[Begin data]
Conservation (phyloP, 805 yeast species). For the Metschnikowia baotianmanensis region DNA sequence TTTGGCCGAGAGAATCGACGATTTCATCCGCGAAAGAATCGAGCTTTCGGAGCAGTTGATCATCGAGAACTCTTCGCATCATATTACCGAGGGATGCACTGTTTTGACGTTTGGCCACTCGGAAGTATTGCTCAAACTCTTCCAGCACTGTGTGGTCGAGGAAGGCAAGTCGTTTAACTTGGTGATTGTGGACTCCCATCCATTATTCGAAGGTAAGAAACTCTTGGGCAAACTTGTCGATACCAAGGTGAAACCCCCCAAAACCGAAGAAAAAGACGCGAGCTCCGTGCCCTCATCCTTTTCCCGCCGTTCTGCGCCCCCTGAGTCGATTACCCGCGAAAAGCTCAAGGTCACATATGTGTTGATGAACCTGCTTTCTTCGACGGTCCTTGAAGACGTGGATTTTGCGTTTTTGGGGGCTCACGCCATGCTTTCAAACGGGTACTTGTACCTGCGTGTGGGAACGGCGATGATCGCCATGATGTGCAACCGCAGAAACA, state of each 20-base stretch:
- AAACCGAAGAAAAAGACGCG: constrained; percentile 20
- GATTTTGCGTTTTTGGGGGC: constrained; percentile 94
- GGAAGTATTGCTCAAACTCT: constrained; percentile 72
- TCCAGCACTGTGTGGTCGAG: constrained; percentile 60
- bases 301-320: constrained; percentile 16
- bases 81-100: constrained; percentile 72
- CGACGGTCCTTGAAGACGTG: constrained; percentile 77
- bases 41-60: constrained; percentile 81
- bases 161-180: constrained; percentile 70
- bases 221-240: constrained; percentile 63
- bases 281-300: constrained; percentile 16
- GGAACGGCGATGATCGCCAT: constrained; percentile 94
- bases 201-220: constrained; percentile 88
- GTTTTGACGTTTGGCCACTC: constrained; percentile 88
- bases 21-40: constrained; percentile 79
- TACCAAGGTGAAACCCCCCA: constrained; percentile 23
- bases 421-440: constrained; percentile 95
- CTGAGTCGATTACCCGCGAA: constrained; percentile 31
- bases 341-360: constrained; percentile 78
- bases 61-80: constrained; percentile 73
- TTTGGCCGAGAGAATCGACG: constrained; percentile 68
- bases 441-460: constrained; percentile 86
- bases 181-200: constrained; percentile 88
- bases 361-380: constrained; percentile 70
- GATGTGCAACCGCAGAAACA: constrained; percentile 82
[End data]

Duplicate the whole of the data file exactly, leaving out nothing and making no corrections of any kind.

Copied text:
Conservation (phyloP, 805 yeast species). For the Metschnikowia baotianmanensis region DNA sequence TTTGGCCGAGAGAATCGACGATTTCATCCGCGAAAGAATCGAGCTTTCGGAGCAGTTGATCATCGAGAACTCTTCGCATCATATTACCGAGGGATGCACTGTTTTGACGTTTGGCCACTCGGAAGTATTGCTCAAACTCTTCCAGCACTGTGTGGTCGAGGAAGGCAAGTCGTTTAACTTGGTGATTGTGGACTCCCATCCATTATTCGAAGGTAAGAAACTCTTGGGCAAACTTGTCGATACCAAGGTGAAACCCCCCAAAACCGAAGAAAAAGACGCGAGCTCCGTGCCCTCATCCTTTTCCCGCCGTTCTGCGCCCCCTGAGTCGATTACCCGCGAAAAGCTCAAGGTCACATATGTGTTGATGAACCTGCTTTCTTCGACGGTCCTTGAAGACGTGGATTTTGCGTTTTTGGGGGCTCACGCCATGCTTTCAAACGGGTACTTGTACCTGCGTGTGGGAACGGCGATGATCGCCATGATGTGCAACCGCAGAAACA, state of each 20-base stretch:
- AAACCGAAGAAAAAGACGCG: constrained; percentile 20
- GATTTTGCGTTTTTGGGGGC: constrained; percentile 94
- GGAAGTATTGCTCAAACTCT: constrained; percentile 72
- TCCAGCACTGTGTGGTCGAG: constrained; percentile 60
- bases 301-320: constrained; percentile 16
- bases 81-100: constrained; percentile 72
- CGACGGTCCTTGAAGACGTG: constrained; percentile 77
- bases 41-60: constrained; percentile 81
- bases 161-180: constrained; percentile 70
- bases 221-240: constrained; percentile 63
- bases 281-300: constrained; percentile 16
- GGAACGGCGATGATCGCCAT: constrained; percentile 94
- bases 201-220: constrained; percentile 88
- GTTTTGACGTTTGGCCACTC: constrained; percentile 88
- bases 21-40: constrained; percentile 79
- TACCAAGGTGAAACCCCCCA: constrained; percentile 23
- bases 421-440: constrained; percentile 95
- CTGAGTCGATTACCCGCGAA: constrained; percentile 31
- bases 341-360: constrained; percentile 78
- bases 61-80: constrained; percentile 73
- TTTGGCCGAGAGAATCGACG: constrained; percentile 68
- bases 441-460: constrained; percentile 86
- bases 181-200: constrained; percentile 88
- bases 361-380: constrained; percentile 70
- GATGTGCAACCGCAGAAACA: constrained; percentile 82